One simple point to be made is that technology should be our servant and not our master. That technology can be helpful is without question. I’m old enough for my parents to have experienced the end of the Second World War. In postwar Europe, there was so much displacement; people had to find their families across Europe by posting notes on Red Cross bulletin boards, hoping that somebody would see it. Sometimes it worked. Sometimes people didn’t locate their families for decades. If they’d had WhatsApp or even a cell phone, it would’ve taken seconds. What misery that would have saved!
Yes, technology can be helpful if we can use it in such a way that we preserve our souls. One of my favorite tech writers is Steve Talbott, who wrote Devices of the Soul. He’s a former computer programmer who asks, How do we use technology without being suckered into the framing of technology? Think about when people say things like, “Oh, this new online service (ChatGPT) wrote an essay for me.” Nobody wrote an essay for you. What happened is that an algorithm capable of sifting through an enormous amount of data in nanoseconds is playing a statistical game of finding the appropriate parts to put together into sentence patterns. What’s the endgame here? As I tell my students, you would have this algorithm write your essay for you, then my algorithm would grade it for you, then another would create the grade report for you. And meanwhile, have you learned how to write? Have you learned how to think?
Toward the end of Incarnational Humanism, you say something that starts to get at our answer as believers to some of these issues: “The social imagination of the early Christians was filled with this vision of Christ as the first true human being, to whose image we are molded by the work of God’s Spirit, a Spirit that does not deny our own efforts.” And then you end with the Lord’s Supper: “This is the heart of incarnational humanism, into which we’re drawn every time the Lord invites us to the Eucharistic table.” Please reflect on that.
You have to believe in a real presence; otherwise, this doesn’t work. And I can accommodate the Calvinistic spiritual presence—that’s all good, as long as it’s a full presence! If it’s Christ, the new creation, a Person who is really there, and we really are feeding on his flesh and blood in that spiritual yet real sense that Jesus talks about in John 6:53–59, then we are ingesting life and being sustained by it. The Christ in whom all things were created, in whom all things hang together, is there! So, when you come to the table, what you experience is the materiality of the new creation. That new reality has come, and it’s there in our midst. We’re tasting all that is good, true, and beautiful. It connects you to your activity as a poet, as an artist, as a scientist, businessperson, or pastor, whatever your mission is, whatever your work is, because here is the transforming power that gives your mission its energy. This is the origin and the completion of all that we are given to be and to do.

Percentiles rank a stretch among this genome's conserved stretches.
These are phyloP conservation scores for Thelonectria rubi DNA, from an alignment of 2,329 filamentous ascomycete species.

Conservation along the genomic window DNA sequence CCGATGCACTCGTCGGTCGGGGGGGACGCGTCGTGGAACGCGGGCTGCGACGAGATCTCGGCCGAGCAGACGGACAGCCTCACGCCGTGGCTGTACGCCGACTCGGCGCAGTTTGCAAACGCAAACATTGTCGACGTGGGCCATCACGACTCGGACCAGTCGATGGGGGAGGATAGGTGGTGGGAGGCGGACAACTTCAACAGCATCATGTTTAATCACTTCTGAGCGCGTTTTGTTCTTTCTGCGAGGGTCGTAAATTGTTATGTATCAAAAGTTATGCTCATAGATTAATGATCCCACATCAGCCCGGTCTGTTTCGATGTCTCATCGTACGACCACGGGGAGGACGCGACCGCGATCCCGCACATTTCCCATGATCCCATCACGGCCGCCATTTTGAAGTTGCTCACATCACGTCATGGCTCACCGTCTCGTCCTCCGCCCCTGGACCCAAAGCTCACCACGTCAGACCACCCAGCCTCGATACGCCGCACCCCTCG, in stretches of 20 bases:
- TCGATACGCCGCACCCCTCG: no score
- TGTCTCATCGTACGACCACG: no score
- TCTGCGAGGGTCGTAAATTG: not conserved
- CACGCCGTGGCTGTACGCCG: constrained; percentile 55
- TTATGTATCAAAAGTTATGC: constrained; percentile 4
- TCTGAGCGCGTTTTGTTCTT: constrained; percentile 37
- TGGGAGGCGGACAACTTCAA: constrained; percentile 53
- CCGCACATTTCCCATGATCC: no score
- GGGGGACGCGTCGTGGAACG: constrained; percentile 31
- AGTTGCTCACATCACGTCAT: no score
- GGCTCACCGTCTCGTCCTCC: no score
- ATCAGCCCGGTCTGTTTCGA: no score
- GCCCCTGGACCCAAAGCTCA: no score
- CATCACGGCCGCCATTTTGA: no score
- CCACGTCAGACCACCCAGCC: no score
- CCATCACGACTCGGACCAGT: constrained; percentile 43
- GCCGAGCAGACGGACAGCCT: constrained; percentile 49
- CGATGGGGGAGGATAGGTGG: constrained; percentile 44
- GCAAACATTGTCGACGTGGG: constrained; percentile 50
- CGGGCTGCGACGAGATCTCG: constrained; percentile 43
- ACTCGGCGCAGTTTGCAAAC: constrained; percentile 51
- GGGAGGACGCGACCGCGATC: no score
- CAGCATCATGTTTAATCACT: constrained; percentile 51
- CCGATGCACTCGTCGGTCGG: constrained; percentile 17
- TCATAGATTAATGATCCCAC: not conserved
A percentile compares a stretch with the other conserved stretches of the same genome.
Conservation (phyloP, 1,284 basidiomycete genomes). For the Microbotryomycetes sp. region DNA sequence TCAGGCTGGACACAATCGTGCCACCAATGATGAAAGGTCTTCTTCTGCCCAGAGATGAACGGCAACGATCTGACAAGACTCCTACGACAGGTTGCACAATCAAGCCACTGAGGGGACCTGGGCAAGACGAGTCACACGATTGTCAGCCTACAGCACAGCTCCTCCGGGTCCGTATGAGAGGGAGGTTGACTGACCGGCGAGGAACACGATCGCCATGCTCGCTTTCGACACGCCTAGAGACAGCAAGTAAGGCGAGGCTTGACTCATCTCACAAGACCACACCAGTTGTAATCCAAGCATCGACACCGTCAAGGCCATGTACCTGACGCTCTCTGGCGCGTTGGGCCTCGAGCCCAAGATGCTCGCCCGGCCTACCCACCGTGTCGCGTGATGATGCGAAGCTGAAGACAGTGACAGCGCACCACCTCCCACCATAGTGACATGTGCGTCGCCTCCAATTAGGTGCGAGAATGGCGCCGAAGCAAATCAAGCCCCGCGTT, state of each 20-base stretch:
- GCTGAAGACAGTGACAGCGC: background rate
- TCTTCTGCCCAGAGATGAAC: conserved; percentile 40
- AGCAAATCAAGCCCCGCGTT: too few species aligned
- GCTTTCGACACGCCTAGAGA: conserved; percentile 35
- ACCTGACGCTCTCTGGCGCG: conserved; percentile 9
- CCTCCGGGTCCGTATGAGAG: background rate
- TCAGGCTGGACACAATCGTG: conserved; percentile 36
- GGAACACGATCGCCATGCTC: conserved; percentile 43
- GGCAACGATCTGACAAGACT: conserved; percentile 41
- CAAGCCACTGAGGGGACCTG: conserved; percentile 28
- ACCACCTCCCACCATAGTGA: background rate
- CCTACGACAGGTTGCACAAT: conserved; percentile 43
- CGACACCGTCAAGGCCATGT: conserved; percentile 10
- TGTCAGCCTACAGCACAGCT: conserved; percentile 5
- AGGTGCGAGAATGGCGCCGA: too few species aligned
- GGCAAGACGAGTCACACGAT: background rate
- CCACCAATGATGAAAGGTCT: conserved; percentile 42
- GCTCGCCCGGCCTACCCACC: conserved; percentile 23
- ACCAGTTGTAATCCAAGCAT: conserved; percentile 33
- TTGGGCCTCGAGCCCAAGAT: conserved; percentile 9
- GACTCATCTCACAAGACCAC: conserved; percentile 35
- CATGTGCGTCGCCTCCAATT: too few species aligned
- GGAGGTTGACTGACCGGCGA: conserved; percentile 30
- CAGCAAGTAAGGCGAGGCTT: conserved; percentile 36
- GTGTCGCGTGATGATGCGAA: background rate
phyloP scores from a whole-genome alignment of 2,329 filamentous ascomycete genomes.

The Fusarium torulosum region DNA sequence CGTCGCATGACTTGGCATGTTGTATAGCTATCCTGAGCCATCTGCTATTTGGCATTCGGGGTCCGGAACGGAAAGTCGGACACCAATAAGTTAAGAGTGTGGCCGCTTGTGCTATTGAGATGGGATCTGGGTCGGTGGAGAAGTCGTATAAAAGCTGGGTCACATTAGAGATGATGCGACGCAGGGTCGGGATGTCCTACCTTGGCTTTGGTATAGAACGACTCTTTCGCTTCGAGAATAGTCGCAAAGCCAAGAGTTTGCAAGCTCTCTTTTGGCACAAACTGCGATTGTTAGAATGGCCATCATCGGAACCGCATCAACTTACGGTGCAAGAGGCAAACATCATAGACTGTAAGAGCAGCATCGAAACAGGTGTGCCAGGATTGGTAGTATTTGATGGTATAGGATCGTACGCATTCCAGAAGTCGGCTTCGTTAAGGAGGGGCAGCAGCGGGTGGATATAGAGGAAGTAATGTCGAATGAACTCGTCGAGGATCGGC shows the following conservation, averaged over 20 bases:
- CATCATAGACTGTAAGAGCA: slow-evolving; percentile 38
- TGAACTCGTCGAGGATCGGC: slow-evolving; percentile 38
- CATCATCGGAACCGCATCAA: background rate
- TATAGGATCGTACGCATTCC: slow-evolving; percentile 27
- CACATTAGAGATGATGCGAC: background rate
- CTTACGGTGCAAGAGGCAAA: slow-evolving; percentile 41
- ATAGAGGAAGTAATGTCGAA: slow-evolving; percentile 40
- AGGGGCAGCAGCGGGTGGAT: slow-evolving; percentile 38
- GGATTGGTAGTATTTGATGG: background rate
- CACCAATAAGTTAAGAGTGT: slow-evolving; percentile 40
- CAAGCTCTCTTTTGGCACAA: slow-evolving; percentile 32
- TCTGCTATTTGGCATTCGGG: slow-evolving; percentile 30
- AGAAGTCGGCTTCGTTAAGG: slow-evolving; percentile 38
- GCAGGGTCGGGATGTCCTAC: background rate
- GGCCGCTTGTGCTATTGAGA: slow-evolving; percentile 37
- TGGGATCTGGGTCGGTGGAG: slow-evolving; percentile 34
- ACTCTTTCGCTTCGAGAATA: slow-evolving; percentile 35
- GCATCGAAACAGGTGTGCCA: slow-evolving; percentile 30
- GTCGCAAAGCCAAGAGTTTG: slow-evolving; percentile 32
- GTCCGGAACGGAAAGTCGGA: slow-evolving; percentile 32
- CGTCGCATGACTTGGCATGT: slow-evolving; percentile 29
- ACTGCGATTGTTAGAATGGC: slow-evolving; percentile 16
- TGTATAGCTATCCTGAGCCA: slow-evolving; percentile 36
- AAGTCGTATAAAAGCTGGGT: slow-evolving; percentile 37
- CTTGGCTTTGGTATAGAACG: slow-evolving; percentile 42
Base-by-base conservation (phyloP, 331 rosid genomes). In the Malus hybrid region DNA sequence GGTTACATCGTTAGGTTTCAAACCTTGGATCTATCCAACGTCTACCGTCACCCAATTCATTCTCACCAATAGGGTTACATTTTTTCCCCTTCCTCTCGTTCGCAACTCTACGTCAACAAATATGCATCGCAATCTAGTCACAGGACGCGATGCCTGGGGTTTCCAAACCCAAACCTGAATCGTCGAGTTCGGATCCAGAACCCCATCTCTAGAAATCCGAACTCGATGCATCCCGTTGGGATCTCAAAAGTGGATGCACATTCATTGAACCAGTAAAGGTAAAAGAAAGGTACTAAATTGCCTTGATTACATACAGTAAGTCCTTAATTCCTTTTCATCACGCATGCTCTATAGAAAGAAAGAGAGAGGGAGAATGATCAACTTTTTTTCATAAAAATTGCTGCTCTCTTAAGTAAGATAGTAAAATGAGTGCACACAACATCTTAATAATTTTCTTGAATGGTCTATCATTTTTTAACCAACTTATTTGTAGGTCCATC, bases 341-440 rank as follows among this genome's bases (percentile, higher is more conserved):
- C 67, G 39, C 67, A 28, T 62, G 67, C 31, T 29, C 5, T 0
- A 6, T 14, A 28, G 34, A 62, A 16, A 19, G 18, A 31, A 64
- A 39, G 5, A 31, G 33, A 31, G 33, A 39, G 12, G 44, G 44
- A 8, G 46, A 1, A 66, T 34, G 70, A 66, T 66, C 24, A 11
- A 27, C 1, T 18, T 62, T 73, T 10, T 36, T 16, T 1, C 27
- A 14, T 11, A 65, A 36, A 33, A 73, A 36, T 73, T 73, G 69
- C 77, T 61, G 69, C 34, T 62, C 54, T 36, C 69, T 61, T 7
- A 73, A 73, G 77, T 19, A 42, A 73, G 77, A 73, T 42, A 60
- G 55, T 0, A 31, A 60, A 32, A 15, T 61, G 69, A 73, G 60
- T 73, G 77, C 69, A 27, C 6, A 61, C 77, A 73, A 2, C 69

As I get older, I pray that God will make that reality more real to me than the desk I’m sitting at and the world I’m experiencing, because that’s where we’re all going. That’s what sustains us. If I have that, then why would I fear death? The absence of the fear of death is what set the early church apart. If you read Athanasius’s On the Incarnation, he says, in effect, “I have presented my argument for the incarnation. But if you want real proof, look at us Christians: we’re not afraid of death.” Unlike the transhumanists, who attempt to find a technological way of overcoming death without the body, Christianity embraces death because Christ made it the gateway to life.
And at the table is where I should learn not only who I am but also what my relationship with my smartphone should be.
As Rowan Williams has said, when you take the elements, you should see the glory of the new creation dripping from the bread and the wine, knowing that you’ve been drawn into that reality. It’s not the minister you see. It’s Christ you see. You’re truly eating life.